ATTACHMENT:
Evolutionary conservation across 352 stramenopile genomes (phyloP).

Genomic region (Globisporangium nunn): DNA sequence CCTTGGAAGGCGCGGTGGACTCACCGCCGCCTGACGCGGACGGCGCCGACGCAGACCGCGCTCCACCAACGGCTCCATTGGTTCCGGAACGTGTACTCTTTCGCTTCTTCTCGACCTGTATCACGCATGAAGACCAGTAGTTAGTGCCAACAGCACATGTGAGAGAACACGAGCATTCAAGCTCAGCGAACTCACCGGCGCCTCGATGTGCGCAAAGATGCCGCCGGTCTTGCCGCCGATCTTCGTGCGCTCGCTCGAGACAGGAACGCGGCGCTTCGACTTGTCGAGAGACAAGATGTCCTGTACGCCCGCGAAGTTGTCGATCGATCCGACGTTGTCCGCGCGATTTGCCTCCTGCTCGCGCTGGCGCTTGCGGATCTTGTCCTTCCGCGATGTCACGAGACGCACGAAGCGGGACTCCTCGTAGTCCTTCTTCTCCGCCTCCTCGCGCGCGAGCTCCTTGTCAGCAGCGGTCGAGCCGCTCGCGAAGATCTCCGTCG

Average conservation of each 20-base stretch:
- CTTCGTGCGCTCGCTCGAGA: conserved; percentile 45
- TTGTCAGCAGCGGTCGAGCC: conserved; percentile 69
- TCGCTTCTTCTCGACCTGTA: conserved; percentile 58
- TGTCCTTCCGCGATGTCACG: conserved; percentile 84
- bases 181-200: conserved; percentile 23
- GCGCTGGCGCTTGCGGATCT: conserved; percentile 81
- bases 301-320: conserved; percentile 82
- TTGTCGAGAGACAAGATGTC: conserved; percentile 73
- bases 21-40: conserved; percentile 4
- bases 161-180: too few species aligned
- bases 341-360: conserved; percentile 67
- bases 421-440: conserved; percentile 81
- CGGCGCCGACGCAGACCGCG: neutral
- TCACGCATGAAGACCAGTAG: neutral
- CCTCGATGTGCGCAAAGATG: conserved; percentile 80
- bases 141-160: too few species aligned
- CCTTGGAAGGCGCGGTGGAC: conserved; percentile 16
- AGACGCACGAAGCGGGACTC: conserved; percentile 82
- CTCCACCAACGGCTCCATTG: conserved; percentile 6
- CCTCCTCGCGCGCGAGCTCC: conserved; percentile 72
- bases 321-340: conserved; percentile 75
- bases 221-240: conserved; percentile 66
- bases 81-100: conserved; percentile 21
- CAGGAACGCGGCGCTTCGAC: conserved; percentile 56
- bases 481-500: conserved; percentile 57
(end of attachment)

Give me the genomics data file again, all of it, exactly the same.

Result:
Evolutionary conservation across 352 stramenopile genomes (phyloP).

Genomic region (Globisporangium nunn): DNA sequence CCTTGGAAGGCGCGGTGGACTCACCGCCGCCTGACGCGGACGGCGCCGACGCAGACCGCGCTCCACCAACGGCTCCATTGGTTCCGGAACGTGTACTCTTTCGCTTCTTCTCGACCTGTATCACGCATGAAGACCAGTAGTTAGTGCCAACAGCACATGTGAGAGAACACGAGCATTCAAGCTCAGCGAACTCACCGGCGCCTCGATGTGCGCAAAGATGCCGCCGGTCTTGCCGCCGATCTTCGTGCGCTCGCTCGAGACAGGAACGCGGCGCTTCGACTTGTCGAGAGACAAGATGTCCTGTACGCCCGCGAAGTTGTCGATCGATCCGACGTTGTCCGCGCGATTTGCCTCCTGCTCGCGCTGGCGCTTGCGGATCTTGTCCTTCCGCGATGTCACGAGACGCACGAAGCGGGACTCCTCGTAGTCCTTCTTCTCCGCCTCCTCGCGCGCGAGCTCCTTGTCAGCAGCGGTCGAGCCGCTCGCGAAGATCTCCGTCG

Average conservation of each 20-base stretch:
- CTTCGTGCGCTCGCTCGAGA: conserved; percentile 45
- TTGTCAGCAGCGGTCGAGCC: conserved; percentile 69
- TCGCTTCTTCTCGACCTGTA: conserved; percentile 58
- TGTCCTTCCGCGATGTCACG: conserved; percentile 84
- bases 181-200: conserved; percentile 23
- GCGCTGGCGCTTGCGGATCT: conserved; percentile 81
- bases 301-320: conserved; percentile 82
- TTGTCGAGAGACAAGATGTC: conserved; percentile 73
- bases 21-40: conserved; percentile 4
- bases 161-180: too few species aligned
- bases 341-360: conserved; percentile 67
- bases 421-440: conserved; percentile 81
- CGGCGCCGACGCAGACCGCG: neutral
- TCACGCATGAAGACCAGTAG: neutral
- CCTCGATGTGCGCAAAGATG: conserved; percentile 80
- bases 141-160: too few species aligned
- CCTTGGAAGGCGCGGTGGAC: conserved; percentile 16
- AGACGCACGAAGCGGGACTC: conserved; percentile 82
- CTCCACCAACGGCTCCATTG: conserved; percentile 6
- CCTCCTCGCGCGCGAGCTCC: conserved; percentile 72
- bases 321-340: conserved; percentile 75
- bases 221-240: conserved; percentile 66
- bases 81-100: conserved; percentile 21
- CAGGAACGCGGCGCTTCGAC: conserved; percentile 56
- bases 481-500: conserved; percentile 57